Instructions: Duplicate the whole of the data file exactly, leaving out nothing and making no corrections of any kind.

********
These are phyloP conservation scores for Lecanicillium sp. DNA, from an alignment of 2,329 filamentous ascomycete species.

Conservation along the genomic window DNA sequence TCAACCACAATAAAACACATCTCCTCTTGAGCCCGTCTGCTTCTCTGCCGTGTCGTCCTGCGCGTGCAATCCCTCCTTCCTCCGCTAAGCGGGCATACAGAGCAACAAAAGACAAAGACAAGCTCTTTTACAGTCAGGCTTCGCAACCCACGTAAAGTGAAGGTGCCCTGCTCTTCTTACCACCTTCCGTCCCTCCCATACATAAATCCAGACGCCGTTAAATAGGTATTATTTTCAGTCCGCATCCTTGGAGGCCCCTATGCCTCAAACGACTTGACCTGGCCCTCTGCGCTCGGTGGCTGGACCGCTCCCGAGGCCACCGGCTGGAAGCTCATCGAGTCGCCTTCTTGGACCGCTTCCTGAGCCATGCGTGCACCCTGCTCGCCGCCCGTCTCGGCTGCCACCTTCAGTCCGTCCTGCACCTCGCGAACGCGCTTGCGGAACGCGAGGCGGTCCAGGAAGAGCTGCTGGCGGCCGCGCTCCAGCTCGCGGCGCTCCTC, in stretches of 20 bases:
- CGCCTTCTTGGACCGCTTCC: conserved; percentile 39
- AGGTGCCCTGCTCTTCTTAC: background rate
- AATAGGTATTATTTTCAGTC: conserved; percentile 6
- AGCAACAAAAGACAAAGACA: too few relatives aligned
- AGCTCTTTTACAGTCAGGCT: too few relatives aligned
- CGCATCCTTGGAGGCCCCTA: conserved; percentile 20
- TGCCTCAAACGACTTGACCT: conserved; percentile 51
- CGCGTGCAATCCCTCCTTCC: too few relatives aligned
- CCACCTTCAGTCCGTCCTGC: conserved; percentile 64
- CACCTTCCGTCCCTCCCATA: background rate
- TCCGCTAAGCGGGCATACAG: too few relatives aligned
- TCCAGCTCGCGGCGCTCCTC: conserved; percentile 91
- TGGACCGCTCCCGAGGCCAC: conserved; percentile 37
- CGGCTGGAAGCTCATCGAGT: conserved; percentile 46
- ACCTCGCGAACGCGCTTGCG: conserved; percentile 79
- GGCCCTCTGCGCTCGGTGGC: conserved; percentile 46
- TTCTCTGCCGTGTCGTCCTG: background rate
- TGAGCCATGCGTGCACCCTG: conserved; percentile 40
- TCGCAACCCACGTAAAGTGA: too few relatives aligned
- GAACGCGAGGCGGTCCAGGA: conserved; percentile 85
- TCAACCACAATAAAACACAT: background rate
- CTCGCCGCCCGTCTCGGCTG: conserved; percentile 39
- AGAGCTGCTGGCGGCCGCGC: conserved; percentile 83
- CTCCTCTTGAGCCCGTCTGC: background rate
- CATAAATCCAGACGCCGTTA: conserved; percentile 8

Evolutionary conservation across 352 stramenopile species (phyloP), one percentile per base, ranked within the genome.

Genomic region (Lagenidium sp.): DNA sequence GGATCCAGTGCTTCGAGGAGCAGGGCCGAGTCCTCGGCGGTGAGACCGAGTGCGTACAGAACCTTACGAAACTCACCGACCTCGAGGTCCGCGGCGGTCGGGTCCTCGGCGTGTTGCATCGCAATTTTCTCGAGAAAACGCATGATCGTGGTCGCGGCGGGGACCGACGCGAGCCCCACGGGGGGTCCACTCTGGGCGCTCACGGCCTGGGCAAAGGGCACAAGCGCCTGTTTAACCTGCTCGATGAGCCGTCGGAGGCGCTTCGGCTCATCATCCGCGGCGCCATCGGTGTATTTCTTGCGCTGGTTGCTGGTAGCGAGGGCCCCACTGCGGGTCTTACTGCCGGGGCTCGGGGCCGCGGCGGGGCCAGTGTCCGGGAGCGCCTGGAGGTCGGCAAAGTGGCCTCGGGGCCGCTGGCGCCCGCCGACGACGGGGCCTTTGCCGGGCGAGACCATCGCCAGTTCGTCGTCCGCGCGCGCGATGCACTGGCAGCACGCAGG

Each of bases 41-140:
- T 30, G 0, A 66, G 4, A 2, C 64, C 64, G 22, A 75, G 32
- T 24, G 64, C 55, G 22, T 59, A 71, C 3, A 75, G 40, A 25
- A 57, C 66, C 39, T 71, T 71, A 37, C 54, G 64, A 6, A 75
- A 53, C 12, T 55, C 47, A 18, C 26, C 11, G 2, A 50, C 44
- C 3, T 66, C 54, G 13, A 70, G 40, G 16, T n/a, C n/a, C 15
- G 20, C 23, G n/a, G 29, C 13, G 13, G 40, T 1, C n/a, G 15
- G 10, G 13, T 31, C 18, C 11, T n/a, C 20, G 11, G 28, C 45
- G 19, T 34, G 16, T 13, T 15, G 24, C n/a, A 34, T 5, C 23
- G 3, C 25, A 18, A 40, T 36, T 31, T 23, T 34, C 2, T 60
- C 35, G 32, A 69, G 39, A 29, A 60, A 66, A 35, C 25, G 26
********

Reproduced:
These are phyloP conservation scores for Lecanicillium sp. DNA, from an alignment of 2,329 filamentous ascomycete species.

Conservation along the genomic window DNA sequence TCAACCACAATAAAACACATCTCCTCTTGAGCCCGTCTGCTTCTCTGCCGTGTCGTCCTGCGCGTGCAATCCCTCCTTCCTCCGCTAAGCGGGCATACAGAGCAACAAAAGACAAAGACAAGCTCTTTTACAGTCAGGCTTCGCAACCCACGTAAAGTGAAGGTGCCCTGCTCTTCTTACCACCTTCCGTCCCTCCCATACATAAATCCAGACGCCGTTAAATAGGTATTATTTTCAGTCCGCATCCTTGGAGGCCCCTATGCCTCAAACGACTTGACCTGGCCCTCTGCGCTCGGTGGCTGGACCGCTCCCGAGGCCACCGGCTGGAAGCTCATCGAGTCGCCTTCTTGGACCGCTTCCTGAGCCATGCGTGCACCCTGCTCGCCGCCCGTCTCGGCTGCCACCTTCAGTCCGTCCTGCACCTCGCGAACGCGCTTGCGGAACGCGAGGCGGTCCAGGAAGAGCTGCTGGCGGCCGCGCTCCAGCTCGCGGCGCTCCTC, in stretches of 20 bases:
- CGCCTTCTTGGACCGCTTCC: conserved; percentile 39
- AGGTGCCCTGCTCTTCTTAC: background rate
- AATAGGTATTATTTTCAGTC: conserved; percentile 6
- AGCAACAAAAGACAAAGACA: too few relatives aligned
- AGCTCTTTTACAGTCAGGCT: too few relatives aligned
- CGCATCCTTGGAGGCCCCTA: conserved; percentile 20
- TGCCTCAAACGACTTGACCT: conserved; percentile 51
- CGCGTGCAATCCCTCCTTCC: too few relatives aligned
- CCACCTTCAGTCCGTCCTGC: conserved; percentile 64
- CACCTTCCGTCCCTCCCATA: background rate
- TCCGCTAAGCGGGCATACAG: too few relatives aligned
- TCCAGCTCGCGGCGCTCCTC: conserved; percentile 91
- TGGACCGCTCCCGAGGCCAC: conserved; percentile 37
- CGGCTGGAAGCTCATCGAGT: conserved; percentile 46
- ACCTCGCGAACGCGCTTGCG: conserved; percentile 79
- GGCCCTCTGCGCTCGGTGGC: conserved; percentile 46
- TTCTCTGCCGTGTCGTCCTG: background rate
- TGAGCCATGCGTGCACCCTG: conserved; percentile 40
- TCGCAACCCACGTAAAGTGA: too few relatives aligned
- GAACGCGAGGCGGTCCAGGA: conserved; percentile 85
- TCAACCACAATAAAACACAT: background rate
- CTCGCCGCCCGTCTCGGCTG: conserved; percentile 39
- AGAGCTGCTGGCGGCCGCGC: conserved; percentile 83
- CTCCTCTTGAGCCCGTCTGC: background rate
- CATAAATCCAGACGCCGTTA: conserved; percentile 8

Evolutionary conservation across 352 stramenopile species (phyloP), one percentile per base, ranked within the genome.

Genomic region (Lagenidium sp.): DNA sequence GGATCCAGTGCTTCGAGGAGCAGGGCCGAGTCCTCGGCGGTGAGACCGAGTGCGTACAGAACCTTACGAAACTCACCGACCTCGAGGTCCGCGGCGGTCGGGTCCTCGGCGTGTTGCATCGCAATTTTCTCGAGAAAACGCATGATCGTGGTCGCGGCGGGGACCGACGCGAGCCCCACGGGGGGTCCACTCTGGGCGCTCACGGCCTGGGCAAAGGGCACAAGCGCCTGTTTAACCTGCTCGATGAGCCGTCGGAGGCGCTTCGGCTCATCATCCGCGGCGCCATCGGTGTATTTCTTGCGCTGGTTGCTGGTAGCGAGGGCCCCACTGCGGGTCTTACTGCCGGGGCTCGGGGCCGCGGCGGGGCCAGTGTCCGGGAGCGCCTGGAGGTCGGCAAAGTGGCCTCGGGGCCGCTGGCGCCCGCCGACGACGGGGCCTTTGCCGGGCGAGACCATCGCCAGTTCGTCGTCCGCGCGCGCGATGCACTGGCAGCACGCAGG

Each of bases 41-140:
- T 30, G 0, A 66, G 4, A 2, C 64, C 64, G 22, A 75, G 32
- T 24, G 64, C 55, G 22, T 59, A 71, C 3, A 75, G 40, A 25
- A 57, C 66, C 39, T 71, T 71, A 37, C 54, G 64, A 6, A 75
- A 53, C 12, T 55, C 47, A 18, C 26, C 11, G 2, A 50, C 44
- C 3, T 66, C 54, G 13, A 70, G 40, G 16, T n/a, C n/a, C 15
- G 20, C 23, G n/a, G 29, C 13, G 13, G 40, T 1, C n/a, G 15
- G 10, G 13, T 31, C 18, C 11, T n/a, C 20, G 11, G 28, C 45
- G 19, T 34, G 16, T 13, T 15, G 24, C n/a, A 34, T 5, C 23
- G 3, C 25, A 18, A 40, T 36, T 31, T 23, T 34, C 2, T 60
- C 35, G 32, A 69, G 39, A 29, A 60, A 66, A 35, C 25, G 26